I don’t make a lot of changes to my 401(k) account. Heck, I barely touch the thing. That&rsquo...
When the Chips Are Down
07/01/2010 10:54 am EST
Charles Carlson, editor of The DRIP Investor, recommends Intel as a long-term technology leader with a solid dividend.
The technology sector remains one of the more attractive areas for investment. One stock in the technology group that offers a lot to like right now is Intel (Nasdaq: INTC). I like the fact that the company is coming off three quarters of much-better-than expected earnings. I like the stock’s valuation at just 11 times the consensus 2010 earnings estimate of $1.87. That seems cheap to me given the expected profit growth for this year and next. I like the stock’s dividend yield of nearly 3%. I also like Intel’s direct-purchase plan, which permits any investor to buy the first share and every share of stock directly from the company. Investors who want a solid growth-and-income play in the technology sector at an affordable price should buy these shares now.
Intel is a leading manufacturer of integrated circuits used in computers and electronics. More than 80% of
sales come from overseas. Intel posted its best first quarter ever. Revenue rose 44% to $10.3 billion. Per-share profits rose from 11 cents in the year-earlier quarter to 43 cents, five cents better than the consensus estimate. The firm saw growing worldwide demand for its products.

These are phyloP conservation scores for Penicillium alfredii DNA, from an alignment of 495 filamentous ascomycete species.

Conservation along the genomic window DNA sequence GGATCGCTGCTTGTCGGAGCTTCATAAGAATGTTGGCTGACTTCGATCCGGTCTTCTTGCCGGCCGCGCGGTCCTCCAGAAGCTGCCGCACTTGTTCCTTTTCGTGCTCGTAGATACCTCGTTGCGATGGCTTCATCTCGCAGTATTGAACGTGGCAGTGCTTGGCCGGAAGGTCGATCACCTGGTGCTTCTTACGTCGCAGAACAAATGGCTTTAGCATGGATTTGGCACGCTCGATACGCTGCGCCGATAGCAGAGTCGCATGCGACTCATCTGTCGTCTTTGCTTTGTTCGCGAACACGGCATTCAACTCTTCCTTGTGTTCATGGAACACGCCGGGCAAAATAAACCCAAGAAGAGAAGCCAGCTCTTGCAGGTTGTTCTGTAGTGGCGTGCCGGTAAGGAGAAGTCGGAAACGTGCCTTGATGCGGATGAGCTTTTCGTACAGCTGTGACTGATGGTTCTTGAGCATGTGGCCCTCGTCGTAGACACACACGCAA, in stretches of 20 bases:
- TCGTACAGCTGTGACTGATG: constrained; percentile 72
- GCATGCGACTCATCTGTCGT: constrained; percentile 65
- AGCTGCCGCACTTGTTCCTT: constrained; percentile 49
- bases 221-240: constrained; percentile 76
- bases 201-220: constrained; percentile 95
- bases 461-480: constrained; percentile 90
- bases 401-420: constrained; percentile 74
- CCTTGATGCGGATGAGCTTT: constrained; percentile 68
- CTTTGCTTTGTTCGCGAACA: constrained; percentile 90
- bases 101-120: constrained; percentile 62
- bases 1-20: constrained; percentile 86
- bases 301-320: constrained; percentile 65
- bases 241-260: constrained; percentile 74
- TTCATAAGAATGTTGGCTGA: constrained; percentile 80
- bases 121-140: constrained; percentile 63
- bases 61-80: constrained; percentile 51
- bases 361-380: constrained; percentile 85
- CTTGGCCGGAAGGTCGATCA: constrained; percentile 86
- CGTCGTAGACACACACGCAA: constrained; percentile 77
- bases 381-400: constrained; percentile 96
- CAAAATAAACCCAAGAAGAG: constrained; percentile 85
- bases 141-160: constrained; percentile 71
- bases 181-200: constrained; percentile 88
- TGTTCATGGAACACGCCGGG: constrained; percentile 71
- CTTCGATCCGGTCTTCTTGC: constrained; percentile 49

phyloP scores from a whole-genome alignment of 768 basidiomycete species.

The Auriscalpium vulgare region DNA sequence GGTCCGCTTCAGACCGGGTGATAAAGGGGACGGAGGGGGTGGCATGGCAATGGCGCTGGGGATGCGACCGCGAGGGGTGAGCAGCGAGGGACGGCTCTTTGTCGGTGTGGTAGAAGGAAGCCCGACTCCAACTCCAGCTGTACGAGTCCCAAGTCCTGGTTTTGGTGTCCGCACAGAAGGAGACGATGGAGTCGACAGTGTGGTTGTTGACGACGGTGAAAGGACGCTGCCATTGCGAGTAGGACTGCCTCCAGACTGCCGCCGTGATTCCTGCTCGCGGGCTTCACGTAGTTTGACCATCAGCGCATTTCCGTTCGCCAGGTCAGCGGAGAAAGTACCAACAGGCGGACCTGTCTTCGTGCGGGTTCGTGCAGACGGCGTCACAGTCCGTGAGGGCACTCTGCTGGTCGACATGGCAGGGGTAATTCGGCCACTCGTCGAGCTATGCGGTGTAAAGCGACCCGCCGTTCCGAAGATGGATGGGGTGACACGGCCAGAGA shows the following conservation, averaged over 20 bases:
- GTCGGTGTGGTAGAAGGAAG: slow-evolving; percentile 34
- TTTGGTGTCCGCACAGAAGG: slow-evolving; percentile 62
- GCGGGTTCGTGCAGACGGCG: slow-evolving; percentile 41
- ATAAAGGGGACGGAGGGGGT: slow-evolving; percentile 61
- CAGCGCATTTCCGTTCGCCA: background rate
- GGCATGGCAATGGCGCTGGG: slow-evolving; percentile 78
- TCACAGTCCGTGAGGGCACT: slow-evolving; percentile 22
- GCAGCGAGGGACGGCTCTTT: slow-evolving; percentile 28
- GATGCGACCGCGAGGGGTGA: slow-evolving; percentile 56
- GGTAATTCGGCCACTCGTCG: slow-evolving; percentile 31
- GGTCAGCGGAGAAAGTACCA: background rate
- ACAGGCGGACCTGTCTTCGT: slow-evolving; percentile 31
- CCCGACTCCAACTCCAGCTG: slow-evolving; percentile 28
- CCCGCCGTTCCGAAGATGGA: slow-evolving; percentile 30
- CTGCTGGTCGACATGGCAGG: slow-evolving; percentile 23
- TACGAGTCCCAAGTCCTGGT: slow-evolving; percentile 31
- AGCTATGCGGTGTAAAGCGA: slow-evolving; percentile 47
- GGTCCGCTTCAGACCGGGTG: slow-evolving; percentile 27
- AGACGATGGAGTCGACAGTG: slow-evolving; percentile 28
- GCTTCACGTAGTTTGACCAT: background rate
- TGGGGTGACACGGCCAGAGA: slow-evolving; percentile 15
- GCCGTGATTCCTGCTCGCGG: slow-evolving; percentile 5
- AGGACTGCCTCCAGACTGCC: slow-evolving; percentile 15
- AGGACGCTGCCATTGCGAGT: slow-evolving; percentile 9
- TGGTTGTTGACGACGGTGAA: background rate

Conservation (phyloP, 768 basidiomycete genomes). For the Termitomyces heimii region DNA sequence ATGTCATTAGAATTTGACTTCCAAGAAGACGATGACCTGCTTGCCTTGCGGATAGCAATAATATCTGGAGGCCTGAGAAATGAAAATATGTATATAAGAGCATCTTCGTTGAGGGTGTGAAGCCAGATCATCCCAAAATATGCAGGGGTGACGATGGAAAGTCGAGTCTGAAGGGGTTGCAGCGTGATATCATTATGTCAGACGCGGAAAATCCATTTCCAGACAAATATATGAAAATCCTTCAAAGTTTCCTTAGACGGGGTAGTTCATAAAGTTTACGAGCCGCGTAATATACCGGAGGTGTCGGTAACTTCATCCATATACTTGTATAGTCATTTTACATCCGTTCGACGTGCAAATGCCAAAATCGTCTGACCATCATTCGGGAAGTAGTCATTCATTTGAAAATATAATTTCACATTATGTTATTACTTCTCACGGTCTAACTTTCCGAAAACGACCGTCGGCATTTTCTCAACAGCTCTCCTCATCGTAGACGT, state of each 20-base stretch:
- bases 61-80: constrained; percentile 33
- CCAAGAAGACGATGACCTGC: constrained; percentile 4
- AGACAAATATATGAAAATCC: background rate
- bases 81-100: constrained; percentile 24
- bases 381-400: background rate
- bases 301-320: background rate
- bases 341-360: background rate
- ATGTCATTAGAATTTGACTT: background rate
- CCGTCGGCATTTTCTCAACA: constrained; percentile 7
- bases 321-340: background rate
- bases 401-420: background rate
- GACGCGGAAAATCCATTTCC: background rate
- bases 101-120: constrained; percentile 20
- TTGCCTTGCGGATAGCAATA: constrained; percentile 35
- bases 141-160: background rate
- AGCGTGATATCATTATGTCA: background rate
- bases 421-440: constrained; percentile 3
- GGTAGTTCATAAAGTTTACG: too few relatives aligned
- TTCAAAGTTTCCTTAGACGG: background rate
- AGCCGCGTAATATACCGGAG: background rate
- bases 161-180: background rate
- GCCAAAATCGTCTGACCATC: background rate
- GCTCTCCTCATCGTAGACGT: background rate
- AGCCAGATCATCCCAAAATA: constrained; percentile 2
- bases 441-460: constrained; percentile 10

For 2010, Wall Street is looking for per-share earnings of $1.87, up from 77 cents per share in 2009. For 2011, growth is expected to moderate, with the consensus earnings estimate of $1.97 per share. One issue that continues to hold back PC-centric firms like Intel and, to a similar extent, Microsoft (Nasdaq: MSFT), is the perception that technology is shifting away from the PC to the “mobile” world of smart phones and iPads.
There is no doubt that technology markets change, but change has always been a constant in this field, and Intel has managed to keep up with these changing markets. One reason is the company’s commitment to research and development. In the first quarter, Intel spent some $1.5 billion on R&D, or approximately 15% of sales. To put [this] in perspective, Intel’s annual R&D expenditures are usually greater than the annual sales of its chief rivals. Such a commitment to research and development should help Intel continue to survive and thrive in the technology markets of today and tomorrow.
Profit growth should continue to drive dividend growth. Intel currently pays a quarterly dividend of $0.1575 per share. That dividend was bumped up nearly 13% earlier this year. The stock currently yields nearly 3%, a substantial premium to the yield on the S&P 500 index of 2%. Intel’s strong finances—cash and short-term investments totaled more than $16 billion at the end of the first quarter—should be more than ample to fund the dividend and continued business investment.
The [equity] price dip is offering an excellent opportunity to begin building a position in these shares. Intel’s direct-purchase plan has a minimum initial investment of $250.
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